John Stanley, C.J.
1. I am of opinion that the judgments of the learned Judges of this Court from which this appeal has been preferred are not open to objection. They have very fully dealt with the facts and the law, and it is unnecessary for me to add anything to what they have said, save and except that I desire to make an observation upon the judgment in Achhey Lal v. Janki Prasad 29 A. 66 : 3 A.L.J. 735 : A.W.N. (1906) 274, to which judgment I was a party. In that case it was held that 'Neither a Civil nor Revenue Court can partition or divide an occupancy holding; such partition or division can only be affected out of Court with the consent of the land-holder.' If these words are interpreted as meaning that tenants cannot agree to divide a holding amongst them selves, in my opinion it goes too far. There is no objection to joint tenants agreeing among themselves to occupy and cultivate distinct parts of the joint holding, provided that their so doing in no respect prejudices the rights of the landholder. Under such an agreement, the tenants continue to be liable to the landlord for the entire rent and the arrangement between them is not a partition which is enforceable as between them and the landlord. A partition to bind the landlord must be a partition with his consent. I, therefore, would dismiss this appeal with costs.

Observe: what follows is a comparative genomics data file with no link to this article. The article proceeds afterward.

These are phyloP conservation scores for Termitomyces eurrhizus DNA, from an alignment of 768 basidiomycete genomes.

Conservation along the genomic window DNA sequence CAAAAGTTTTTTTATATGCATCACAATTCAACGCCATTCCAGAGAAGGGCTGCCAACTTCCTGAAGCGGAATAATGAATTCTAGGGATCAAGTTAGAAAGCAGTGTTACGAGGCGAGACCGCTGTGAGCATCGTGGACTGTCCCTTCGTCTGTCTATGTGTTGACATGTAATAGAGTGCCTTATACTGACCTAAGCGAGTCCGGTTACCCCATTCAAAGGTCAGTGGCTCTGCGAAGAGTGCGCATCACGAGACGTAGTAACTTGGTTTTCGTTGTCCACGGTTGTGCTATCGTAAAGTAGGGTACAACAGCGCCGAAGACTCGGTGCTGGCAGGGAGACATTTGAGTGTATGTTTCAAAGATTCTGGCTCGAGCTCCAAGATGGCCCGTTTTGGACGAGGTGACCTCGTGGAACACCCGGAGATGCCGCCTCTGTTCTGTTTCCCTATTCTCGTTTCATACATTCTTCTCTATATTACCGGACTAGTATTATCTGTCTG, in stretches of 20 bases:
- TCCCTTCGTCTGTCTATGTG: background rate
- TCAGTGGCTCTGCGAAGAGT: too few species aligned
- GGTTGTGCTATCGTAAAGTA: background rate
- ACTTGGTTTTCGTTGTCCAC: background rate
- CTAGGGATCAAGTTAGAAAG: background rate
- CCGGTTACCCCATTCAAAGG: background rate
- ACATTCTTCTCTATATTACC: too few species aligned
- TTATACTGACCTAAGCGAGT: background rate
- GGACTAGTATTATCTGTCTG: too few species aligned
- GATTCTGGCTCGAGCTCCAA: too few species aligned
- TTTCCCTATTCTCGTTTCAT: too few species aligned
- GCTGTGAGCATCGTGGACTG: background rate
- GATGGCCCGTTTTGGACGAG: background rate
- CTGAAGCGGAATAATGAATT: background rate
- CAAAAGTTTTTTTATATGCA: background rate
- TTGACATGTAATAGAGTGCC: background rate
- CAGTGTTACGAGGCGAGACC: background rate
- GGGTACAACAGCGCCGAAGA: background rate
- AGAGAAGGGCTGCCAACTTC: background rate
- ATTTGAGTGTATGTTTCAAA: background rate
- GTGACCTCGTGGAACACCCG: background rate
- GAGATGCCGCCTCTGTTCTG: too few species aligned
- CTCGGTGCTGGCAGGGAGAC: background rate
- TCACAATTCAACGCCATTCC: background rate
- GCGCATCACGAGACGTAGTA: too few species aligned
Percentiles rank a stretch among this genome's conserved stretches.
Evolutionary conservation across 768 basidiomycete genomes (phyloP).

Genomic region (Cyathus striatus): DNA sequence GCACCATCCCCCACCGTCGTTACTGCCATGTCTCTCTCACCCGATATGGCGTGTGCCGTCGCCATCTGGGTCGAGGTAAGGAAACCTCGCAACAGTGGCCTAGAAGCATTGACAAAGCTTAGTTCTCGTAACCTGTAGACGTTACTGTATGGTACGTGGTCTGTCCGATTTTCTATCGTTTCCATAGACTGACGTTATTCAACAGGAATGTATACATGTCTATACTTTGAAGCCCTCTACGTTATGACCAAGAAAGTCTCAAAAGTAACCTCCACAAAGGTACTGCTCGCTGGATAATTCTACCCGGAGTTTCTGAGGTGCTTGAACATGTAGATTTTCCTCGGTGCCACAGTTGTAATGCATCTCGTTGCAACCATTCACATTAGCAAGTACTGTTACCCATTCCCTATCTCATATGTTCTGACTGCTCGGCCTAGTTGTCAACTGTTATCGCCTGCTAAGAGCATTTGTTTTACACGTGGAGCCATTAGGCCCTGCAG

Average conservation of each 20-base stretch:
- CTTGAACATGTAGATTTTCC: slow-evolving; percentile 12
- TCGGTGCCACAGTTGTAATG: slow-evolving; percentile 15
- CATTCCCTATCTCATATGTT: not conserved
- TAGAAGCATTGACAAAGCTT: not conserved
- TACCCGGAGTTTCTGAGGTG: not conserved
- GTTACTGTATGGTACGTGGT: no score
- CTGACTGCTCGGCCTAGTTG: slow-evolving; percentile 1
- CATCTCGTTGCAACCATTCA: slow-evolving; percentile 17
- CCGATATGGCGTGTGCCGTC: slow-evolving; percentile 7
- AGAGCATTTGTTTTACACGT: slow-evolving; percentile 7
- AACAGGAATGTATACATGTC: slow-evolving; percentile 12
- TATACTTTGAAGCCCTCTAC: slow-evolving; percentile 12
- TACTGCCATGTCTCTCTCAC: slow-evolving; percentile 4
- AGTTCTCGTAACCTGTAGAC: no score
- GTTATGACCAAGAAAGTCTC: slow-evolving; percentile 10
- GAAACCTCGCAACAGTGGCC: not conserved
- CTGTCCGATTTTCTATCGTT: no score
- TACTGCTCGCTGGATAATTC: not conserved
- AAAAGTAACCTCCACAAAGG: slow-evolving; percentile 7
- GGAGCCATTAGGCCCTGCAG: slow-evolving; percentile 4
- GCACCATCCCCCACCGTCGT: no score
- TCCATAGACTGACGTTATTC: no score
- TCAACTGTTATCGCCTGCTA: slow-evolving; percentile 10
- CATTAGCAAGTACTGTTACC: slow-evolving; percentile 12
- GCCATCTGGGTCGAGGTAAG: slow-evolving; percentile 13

2. I also am of opinion that there is no force in this appeal. The former suit was not one for partition of a holding or the distribution of the rent thereof, but was a suit for exclusive possession of certain plots of land which the then plaintiff claimed to be his separate property. The Court which tried that suit had jurisdiction to entertain it and its judgment has the effect of res judicata. I agree in dismissing the appeal.
3. The order of the Court is that the appeal be dismissed with costs.